Finding the right mix of Java EE functionality

Despite Java EE having a clear functional advantage of Java SE, some developers feel that Java EE is too feature rich. They prefer to build up the functionality of Java SE by progressively adding jar files to the classpath. When this approach is taken, compatibility testing of the mixed jar file additions can fall on the developer along with any associated required debugging and problem resolution —  all tasks that distract the developer from the job of developing solutions and,  arguably, tasks that an application platform vendor like Red Hat is better able to take on.

Users of a certified Java EE application platform like JBoss EAP often find that either the web profile or full platform capabilities defined in the Java EE specification are sufficient for an application platform runtime profile. However, some users want the flexibility to optimize the runtime profile to optimize computing resource usage. Essentially, they want to tune the application platform to provide only the Java EE capabilities needed.

JBoss EAP functionality includes a modular class loading system for controlling the class paths of deployed applications. Developers have fine-grained control of the classes available to their applications and can configure a deployment to ignore classes provided by the application server in favor of their own. For example, some existing applications may use Hibernate 3 instead of 4, or log4j instead of JBoss logging. Flexibility plus isolation is the key value for both developers and administrators. In addition, dynamic modules are only loaded when required which contributes to faster platform startup times.

Looking at the upstream JBoss EAP community projects, WildFly Swarm is the project that bundles an application with just enough of the application server into a single runnable jar file for microservice-style applications. This is a new and emerging possible additional refinement to class modularity being innovated by the opens source community. The declarative  approach of WildFly Swarm to define only what libraries are needed for an application to run is not currently included with JBoss EAP 7 but may be considered for future releases.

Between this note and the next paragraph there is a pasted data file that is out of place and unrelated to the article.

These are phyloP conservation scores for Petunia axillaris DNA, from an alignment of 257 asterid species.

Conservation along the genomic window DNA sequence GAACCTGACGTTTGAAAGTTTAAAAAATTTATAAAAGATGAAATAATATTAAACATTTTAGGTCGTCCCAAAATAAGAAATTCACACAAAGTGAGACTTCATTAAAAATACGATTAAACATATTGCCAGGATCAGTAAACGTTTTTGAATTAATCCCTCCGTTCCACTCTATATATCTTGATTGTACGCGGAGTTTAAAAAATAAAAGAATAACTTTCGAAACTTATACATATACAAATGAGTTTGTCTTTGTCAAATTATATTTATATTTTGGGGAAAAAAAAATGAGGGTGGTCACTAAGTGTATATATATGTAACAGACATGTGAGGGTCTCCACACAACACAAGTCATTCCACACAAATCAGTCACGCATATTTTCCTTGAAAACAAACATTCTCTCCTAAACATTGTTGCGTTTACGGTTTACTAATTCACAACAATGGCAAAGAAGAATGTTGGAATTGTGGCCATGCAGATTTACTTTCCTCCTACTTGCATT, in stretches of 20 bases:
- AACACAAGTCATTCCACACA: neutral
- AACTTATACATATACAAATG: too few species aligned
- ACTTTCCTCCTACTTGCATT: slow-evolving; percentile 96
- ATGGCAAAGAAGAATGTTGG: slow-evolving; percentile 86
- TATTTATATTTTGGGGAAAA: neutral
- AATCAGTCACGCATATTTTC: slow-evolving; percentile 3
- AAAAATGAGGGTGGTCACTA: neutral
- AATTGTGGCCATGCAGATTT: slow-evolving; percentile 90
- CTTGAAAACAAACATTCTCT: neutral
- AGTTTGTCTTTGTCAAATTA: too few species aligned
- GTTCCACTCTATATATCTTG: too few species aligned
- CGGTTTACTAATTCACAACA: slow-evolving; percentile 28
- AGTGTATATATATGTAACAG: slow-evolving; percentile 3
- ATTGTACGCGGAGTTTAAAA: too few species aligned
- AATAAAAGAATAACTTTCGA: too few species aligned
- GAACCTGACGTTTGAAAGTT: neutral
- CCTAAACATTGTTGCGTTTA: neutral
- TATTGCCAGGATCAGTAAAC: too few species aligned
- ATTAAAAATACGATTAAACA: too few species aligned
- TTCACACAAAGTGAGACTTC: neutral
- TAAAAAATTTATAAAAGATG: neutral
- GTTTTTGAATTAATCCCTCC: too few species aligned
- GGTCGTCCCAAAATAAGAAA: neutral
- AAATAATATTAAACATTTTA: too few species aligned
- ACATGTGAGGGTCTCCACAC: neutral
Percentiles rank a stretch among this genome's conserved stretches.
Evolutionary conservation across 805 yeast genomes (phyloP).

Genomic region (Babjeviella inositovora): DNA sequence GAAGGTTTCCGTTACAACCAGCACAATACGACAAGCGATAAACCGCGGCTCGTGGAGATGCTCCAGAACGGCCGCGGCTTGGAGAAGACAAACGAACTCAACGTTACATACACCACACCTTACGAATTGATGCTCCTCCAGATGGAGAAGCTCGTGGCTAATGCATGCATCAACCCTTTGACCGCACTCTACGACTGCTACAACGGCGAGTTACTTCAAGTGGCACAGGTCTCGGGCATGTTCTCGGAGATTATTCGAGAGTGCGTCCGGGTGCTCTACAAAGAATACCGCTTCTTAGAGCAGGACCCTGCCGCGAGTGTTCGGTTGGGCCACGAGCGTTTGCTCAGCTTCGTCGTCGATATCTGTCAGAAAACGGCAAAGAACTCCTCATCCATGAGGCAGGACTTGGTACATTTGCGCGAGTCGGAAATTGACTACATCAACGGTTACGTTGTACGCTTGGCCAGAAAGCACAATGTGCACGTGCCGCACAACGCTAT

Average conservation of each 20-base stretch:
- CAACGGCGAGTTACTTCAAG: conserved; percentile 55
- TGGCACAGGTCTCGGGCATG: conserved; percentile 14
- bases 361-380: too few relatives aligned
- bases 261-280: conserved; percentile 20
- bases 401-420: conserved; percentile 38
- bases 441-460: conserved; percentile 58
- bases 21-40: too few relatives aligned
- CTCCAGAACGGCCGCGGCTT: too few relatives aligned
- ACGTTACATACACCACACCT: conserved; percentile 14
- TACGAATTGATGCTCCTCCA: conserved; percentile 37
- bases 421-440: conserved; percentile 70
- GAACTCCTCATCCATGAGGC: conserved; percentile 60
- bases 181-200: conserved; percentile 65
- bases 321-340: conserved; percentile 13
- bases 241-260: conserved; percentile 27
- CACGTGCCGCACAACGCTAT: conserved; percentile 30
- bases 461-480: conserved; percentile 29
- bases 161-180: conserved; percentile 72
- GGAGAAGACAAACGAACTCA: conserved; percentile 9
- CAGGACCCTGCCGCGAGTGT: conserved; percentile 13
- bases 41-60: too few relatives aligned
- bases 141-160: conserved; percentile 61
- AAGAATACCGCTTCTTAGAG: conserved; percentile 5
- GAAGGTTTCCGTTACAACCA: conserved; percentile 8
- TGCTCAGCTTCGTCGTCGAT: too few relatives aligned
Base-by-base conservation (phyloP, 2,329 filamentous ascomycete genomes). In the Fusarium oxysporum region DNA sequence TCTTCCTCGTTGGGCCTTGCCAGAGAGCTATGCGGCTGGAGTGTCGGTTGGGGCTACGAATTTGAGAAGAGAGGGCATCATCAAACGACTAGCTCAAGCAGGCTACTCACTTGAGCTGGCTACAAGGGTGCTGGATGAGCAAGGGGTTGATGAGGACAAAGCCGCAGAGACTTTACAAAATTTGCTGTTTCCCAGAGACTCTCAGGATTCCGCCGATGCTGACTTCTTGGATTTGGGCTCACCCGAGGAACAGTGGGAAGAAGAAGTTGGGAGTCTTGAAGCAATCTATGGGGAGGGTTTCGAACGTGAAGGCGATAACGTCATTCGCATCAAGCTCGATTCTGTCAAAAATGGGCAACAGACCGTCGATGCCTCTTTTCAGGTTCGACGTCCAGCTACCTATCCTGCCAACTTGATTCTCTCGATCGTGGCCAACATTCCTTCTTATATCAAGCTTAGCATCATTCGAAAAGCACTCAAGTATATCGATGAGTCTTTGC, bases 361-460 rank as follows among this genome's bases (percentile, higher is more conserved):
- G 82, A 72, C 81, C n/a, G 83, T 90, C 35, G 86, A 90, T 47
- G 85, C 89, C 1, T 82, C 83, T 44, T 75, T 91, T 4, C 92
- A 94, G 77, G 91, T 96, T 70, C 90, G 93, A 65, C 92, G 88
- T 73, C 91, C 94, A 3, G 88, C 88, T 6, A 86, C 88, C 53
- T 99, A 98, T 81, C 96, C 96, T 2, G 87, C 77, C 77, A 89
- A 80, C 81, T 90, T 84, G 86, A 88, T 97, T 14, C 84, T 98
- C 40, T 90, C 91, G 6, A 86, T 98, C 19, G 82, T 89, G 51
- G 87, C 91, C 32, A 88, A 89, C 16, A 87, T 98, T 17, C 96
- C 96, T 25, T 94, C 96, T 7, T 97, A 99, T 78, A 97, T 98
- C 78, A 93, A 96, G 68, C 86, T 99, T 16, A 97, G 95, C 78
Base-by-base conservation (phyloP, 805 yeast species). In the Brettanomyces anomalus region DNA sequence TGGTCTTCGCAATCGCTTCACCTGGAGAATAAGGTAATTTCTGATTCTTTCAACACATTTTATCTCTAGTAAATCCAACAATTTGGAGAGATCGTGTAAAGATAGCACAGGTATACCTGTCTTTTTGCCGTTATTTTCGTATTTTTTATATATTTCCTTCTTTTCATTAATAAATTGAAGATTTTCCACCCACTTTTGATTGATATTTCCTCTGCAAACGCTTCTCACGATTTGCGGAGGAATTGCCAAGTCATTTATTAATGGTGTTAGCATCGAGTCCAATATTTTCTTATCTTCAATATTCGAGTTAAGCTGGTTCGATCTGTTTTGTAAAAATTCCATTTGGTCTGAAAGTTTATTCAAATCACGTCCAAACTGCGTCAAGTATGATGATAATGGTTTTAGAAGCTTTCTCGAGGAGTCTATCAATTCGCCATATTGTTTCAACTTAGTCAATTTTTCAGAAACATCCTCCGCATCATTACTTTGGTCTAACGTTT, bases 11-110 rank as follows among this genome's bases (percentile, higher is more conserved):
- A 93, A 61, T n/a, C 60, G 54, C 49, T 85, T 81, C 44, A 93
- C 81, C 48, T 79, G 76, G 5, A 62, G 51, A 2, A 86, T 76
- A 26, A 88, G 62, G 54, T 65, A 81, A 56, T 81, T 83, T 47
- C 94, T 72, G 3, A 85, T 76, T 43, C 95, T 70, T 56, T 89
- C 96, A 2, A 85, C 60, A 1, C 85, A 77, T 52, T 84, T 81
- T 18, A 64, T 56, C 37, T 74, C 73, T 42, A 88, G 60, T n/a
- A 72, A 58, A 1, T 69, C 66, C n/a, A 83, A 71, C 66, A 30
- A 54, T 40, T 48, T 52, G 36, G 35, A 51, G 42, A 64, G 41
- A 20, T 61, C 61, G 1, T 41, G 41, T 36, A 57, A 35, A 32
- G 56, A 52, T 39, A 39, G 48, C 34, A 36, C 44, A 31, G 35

Pivotal and Spring as a Java EE alternative

Pivotal does not offer an application platform for developers to directly use Java EE. This is a critical point for evaluators to understand as it can potentially eliminate Pivotal from consideration as a Java application platform.

Pivotal offers Java developers the Spring framework as an alternative to a certified Java EE application platform. The Spring framework allows developers to use simple Java objects that can in turn leverage Java EE features. The Spring framework’s popularity grew during the period that J2EE 1.4 was the latest specification version and considered difficult to use. Java EE 5 through Java EE 7 were heavily influenced by the popularity of the Spring framework and a need to simplify use of Java EE, and in return, the Spring framework was heavily influenced by Java EE’s convention over configuration approach and use of annotations.

Today, with Java EE 7 application platforms like JBoss EAP available, there are multiple articles that debate if the Spring framework is still needed. The core argument for this is that the Java EE specification has benefited from the lessons learned from the Spring framework and that the need for Spring has run its course.